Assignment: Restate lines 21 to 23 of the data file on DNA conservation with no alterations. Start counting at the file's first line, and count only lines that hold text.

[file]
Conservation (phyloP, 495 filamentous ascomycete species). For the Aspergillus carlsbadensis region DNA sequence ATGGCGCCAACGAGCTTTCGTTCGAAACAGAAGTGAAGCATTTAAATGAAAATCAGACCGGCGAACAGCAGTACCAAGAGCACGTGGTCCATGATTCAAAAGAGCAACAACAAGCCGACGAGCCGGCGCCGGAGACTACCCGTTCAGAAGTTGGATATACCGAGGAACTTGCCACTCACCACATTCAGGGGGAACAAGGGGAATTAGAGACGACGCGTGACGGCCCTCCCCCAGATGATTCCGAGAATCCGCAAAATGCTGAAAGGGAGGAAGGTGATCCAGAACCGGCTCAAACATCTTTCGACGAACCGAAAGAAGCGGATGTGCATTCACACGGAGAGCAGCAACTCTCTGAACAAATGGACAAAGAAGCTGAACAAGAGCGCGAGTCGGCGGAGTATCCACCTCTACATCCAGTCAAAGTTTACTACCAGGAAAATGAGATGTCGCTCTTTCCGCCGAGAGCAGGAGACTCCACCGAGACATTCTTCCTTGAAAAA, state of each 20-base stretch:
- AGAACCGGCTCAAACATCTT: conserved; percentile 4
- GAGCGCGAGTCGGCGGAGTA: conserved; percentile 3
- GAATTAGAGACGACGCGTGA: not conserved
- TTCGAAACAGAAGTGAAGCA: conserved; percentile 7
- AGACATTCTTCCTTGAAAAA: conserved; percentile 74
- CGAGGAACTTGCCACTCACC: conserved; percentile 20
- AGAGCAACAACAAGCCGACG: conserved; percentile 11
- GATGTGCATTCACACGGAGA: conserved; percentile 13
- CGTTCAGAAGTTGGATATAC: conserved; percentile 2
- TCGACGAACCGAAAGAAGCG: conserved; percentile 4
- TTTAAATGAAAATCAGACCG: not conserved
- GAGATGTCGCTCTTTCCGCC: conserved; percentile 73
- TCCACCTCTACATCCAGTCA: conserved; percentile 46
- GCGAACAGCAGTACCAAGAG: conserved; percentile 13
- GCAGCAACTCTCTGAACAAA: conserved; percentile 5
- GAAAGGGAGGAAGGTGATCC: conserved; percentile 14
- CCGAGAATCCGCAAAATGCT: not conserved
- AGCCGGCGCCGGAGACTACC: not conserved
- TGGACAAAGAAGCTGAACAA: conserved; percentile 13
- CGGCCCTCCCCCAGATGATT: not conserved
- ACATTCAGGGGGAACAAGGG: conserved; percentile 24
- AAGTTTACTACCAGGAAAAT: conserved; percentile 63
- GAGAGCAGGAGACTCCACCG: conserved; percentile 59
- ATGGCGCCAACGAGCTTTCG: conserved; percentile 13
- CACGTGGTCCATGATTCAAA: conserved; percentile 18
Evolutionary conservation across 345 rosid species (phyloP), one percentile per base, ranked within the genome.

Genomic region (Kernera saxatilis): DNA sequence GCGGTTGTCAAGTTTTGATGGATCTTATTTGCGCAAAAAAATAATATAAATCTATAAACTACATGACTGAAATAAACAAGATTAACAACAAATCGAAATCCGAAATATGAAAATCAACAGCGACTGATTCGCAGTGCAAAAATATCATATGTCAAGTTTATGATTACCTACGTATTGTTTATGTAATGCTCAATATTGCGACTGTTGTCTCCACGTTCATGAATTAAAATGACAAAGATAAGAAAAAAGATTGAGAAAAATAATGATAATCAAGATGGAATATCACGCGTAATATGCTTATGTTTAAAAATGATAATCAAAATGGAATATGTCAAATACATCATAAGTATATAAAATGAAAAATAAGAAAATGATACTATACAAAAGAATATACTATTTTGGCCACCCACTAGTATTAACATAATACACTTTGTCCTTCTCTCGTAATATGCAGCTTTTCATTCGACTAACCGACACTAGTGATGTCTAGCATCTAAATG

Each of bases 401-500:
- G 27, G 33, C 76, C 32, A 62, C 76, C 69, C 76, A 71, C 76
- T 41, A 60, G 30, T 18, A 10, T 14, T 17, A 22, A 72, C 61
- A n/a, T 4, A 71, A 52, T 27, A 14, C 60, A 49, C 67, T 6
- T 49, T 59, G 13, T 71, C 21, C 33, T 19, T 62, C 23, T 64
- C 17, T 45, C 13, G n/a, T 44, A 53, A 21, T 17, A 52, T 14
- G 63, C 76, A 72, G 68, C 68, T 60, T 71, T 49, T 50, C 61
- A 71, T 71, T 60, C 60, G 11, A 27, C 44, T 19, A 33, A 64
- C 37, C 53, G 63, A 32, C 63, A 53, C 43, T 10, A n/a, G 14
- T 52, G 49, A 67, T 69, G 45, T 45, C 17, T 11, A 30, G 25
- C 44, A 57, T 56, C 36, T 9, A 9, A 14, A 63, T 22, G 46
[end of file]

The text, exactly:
- CGGCCCTCCCCCAGATGATT: not conserved
- ACATTCAGGGGGAACAAGGG: conserved; percentile 24
- AAGTTTACTACCAGGAAAAT: conserved; percentile 63